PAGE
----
VEGAS Pro offers a number of ways to speed up or slow down footage. We’ll take them in order of sophistication.
The simplest and most precise way to speed up or slow down motion is to change its playback rate in the Media Properties. This method makes it especially the kind of smooth slow-motion we described above, as we’ll see in a moment.
✓ Drag a video clip to the timeline. When the pop-up box asks if you want to conform the project properties to the media properties, click Yes.
✓ Right-click the video event. Choose Properties. In the Properties box, note the Playback Rate toward the bottom. At default, the Playback Rate is 1.000, or normal speed.
✓ Click the up or down arrows next to the Playback Rate value. The playback rate changes in increments of .001. This is useful if you want to make very subtle changes in speed, such as when you’re using PAL-framerate footage in an NTSC-framerate timeline, and need to conform the footage just enough to fit. For noticeable speed changes, an increment that small could take all day, so just type in a number. For example, 2.500 speeds up footage 2.5x, while .250 cuts the playback to one quarter speed, or a 4x slowdown. The maximum speed value allowed is 4.000, or a speedup of 4x, and the slowest value allowed is .250.
Changing the Playback Rate, you can speed up or slow down the footage by as much as 4x.
Choose 4.000, speeding up the Playback Rate 4x. On the timeline, note three things about the video event.
The video event has not changed length, but it now has three loop points. The 4x speed increase means the duration of the video is now ¼ of what it was, but because the video event did not change length on the timeline, VEGAS Pro looped the media back to the beginning. It did it three times, and as a result, the video plays four times in the span of the video event.
Within the video event, there’s a wavy line, indicating that the speed has changed. The more you increase the playback rate, the tighter the wave becomes. If you slow the playback rate, the wave becomes much wider.
✓ Note also that the audio event is unaffected. The audio did not increase speed and VEGAS did not loop it. Click the left edge of the video event and press Play. The video plays back at 4x speed, but the audio plays back at normal speed and is not synced to the video. Click Ignore Event Grouping.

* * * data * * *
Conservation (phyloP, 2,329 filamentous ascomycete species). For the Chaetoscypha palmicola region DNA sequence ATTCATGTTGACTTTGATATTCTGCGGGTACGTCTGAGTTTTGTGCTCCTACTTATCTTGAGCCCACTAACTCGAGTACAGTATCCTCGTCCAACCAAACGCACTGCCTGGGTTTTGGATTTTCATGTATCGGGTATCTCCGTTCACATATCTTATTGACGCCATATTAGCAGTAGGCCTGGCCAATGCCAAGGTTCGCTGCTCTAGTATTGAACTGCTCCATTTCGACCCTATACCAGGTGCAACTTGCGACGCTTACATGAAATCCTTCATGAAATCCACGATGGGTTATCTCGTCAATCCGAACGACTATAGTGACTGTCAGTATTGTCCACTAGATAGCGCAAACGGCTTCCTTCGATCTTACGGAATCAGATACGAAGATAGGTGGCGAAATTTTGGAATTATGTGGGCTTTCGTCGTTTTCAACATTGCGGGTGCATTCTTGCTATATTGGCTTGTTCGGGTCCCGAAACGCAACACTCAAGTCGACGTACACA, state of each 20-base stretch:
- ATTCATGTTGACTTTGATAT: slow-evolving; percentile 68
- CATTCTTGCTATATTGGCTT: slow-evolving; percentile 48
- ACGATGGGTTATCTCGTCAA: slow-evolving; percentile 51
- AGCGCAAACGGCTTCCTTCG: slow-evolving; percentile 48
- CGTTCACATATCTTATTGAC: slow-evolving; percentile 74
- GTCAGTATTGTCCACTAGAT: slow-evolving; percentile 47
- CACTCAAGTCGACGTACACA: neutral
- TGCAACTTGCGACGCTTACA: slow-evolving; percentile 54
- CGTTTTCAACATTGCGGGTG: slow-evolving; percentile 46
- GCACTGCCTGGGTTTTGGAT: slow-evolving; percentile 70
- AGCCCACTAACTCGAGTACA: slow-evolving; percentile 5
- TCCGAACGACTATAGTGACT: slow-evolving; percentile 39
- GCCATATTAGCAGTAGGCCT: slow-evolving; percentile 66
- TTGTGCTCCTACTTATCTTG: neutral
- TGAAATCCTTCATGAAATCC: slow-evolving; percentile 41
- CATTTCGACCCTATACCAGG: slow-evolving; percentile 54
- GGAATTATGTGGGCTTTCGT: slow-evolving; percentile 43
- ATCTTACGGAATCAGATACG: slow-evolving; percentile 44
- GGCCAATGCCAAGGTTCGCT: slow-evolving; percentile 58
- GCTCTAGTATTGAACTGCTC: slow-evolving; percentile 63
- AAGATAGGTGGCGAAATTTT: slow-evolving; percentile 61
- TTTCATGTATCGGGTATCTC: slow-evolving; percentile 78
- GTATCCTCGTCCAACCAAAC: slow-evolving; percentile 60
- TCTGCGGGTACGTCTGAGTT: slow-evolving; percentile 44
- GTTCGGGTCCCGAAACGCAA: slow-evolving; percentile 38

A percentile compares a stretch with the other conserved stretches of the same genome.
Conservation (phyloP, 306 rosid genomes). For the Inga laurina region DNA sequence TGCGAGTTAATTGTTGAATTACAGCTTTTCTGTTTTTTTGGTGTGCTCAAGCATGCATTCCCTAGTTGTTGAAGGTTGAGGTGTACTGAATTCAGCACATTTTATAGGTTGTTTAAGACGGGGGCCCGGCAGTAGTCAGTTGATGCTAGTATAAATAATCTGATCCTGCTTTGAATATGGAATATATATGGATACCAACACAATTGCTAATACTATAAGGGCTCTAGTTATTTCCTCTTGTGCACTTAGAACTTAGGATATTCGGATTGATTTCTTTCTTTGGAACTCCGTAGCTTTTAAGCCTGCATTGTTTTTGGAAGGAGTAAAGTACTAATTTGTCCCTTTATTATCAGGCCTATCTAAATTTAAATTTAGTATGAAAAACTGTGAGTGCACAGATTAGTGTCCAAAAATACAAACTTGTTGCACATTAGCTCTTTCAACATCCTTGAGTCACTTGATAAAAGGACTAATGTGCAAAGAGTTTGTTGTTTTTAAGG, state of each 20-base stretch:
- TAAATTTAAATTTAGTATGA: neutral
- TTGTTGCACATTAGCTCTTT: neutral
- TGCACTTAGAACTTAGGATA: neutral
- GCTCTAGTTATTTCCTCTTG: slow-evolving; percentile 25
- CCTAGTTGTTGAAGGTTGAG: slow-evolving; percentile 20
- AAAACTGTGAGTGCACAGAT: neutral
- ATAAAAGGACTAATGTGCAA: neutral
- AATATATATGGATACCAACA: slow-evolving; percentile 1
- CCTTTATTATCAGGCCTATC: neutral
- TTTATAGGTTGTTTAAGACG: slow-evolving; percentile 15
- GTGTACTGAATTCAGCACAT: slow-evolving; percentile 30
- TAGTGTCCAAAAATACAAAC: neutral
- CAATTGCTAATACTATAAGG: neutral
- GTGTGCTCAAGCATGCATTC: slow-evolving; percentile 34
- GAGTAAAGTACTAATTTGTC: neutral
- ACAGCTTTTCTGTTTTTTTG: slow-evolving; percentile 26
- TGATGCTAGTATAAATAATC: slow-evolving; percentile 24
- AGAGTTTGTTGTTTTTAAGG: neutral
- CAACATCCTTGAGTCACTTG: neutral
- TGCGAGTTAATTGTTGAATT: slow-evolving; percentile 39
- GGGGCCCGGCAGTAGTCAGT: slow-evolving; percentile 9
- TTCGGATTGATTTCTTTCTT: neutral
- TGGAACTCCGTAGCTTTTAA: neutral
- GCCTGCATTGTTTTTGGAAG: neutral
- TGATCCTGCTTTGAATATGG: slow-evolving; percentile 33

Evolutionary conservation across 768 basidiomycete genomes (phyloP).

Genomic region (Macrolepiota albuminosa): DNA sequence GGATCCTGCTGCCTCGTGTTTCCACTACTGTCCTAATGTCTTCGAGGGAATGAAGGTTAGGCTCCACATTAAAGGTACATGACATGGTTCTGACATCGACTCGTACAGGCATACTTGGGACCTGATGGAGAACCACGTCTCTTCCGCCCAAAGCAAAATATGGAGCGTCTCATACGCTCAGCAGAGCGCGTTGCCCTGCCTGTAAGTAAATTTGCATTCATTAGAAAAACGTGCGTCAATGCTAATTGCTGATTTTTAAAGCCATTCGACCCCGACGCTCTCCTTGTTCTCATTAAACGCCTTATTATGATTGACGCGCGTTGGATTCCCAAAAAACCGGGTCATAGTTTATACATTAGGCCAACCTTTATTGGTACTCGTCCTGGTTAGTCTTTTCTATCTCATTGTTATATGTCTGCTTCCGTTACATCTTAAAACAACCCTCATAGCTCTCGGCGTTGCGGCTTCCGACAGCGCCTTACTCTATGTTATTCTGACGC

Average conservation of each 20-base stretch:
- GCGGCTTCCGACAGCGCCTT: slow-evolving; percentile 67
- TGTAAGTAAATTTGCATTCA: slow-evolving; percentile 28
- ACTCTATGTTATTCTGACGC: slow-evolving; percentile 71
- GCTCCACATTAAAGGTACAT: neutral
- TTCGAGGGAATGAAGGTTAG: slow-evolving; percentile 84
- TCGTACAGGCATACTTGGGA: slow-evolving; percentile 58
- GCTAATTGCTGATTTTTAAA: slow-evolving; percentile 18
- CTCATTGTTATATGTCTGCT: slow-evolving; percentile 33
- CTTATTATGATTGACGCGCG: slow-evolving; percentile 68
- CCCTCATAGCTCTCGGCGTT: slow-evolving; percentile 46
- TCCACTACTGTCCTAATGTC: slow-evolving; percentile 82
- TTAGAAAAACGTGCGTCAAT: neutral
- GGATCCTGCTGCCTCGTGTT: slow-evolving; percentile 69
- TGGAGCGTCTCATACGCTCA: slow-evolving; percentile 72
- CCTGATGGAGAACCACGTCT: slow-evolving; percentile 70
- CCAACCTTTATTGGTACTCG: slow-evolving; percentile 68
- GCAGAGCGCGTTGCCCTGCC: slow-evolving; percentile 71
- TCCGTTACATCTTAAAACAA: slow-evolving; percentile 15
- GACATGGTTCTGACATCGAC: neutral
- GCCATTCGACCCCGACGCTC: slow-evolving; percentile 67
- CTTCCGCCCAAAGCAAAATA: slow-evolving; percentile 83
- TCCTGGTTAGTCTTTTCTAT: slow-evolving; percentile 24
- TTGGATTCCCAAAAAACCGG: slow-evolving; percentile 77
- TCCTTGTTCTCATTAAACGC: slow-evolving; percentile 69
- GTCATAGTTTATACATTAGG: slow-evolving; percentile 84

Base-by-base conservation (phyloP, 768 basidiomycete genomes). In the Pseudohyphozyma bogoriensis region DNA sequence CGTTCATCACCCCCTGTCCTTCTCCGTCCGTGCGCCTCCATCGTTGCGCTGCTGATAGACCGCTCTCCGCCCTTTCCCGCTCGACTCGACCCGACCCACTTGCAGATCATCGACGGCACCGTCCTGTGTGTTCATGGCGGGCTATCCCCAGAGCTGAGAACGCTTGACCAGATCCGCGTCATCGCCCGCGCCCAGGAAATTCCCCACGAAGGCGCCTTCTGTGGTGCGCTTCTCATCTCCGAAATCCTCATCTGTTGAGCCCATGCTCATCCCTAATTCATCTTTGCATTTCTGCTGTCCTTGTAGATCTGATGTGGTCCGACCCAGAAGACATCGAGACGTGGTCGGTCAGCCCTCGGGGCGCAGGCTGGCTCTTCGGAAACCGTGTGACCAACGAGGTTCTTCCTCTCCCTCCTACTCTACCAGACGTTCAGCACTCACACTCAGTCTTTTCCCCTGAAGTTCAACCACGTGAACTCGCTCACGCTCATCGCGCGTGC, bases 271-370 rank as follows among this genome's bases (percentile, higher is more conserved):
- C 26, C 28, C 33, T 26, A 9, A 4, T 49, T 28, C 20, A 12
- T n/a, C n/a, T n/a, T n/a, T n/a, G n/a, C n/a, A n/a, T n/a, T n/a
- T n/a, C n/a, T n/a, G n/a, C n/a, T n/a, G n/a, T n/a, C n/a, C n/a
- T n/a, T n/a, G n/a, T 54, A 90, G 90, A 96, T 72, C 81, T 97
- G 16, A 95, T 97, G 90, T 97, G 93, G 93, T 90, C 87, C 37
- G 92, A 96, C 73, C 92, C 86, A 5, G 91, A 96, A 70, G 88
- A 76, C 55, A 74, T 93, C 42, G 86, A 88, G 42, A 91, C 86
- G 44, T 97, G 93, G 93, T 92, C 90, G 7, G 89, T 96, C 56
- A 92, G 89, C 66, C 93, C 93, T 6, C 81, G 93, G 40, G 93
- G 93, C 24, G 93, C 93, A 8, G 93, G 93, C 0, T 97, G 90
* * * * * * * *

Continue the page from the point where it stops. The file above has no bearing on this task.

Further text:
You can simply delete the audio event. Select the audio event and press delete.
Or you can conform the audio to the video. First, trim the video so it no longer repeats. Select the video event and trim the right edge inward until it snaps at the first loop point. Then, holding CTRL, trim the right edge of the audio event until it snaps at the right edge of the video event. As you trim, the audio waveform compresses, and when it’s snapped into place, the audio is sped up and is now synced with the video event. We’ll explore a bit more about CTRL-Trim in a later step.
✓ The process works for slowing video as well, just in reverse. Drag another instance of the same video clip to a later point on the timeline. Right-click and choose Properties. Type a value of 0.500 into the Playback Rate, cutting the playback speed in half. On the timeline, the video event has not changed length, but a wider wavy line is displayed on the video event. Again, the audio event has not changed. With Ignore Event Grouping still activated, trim the right edge of the video event to the right until it snaps at the loop point. The length of the video event is now doubled, but the entire video clip is now displayed. CTRL-trim the right edge of the audio event and drag it to the right until it snaps with the end of the video event. The audio waveform stretches out, and the audio is now slowed and synced with the video.
Now let’s look at slowing 60 fps in a 24 fps timeline. Create a new project. This time, set the project properties to a 24p project, using a template or just changing the project frame rate to 23.976 and the Field Order to None (Progressive). Drag a 60p clip to the timeline. When the pop-up box asks if you want to conform the project properties to the media properties, click No.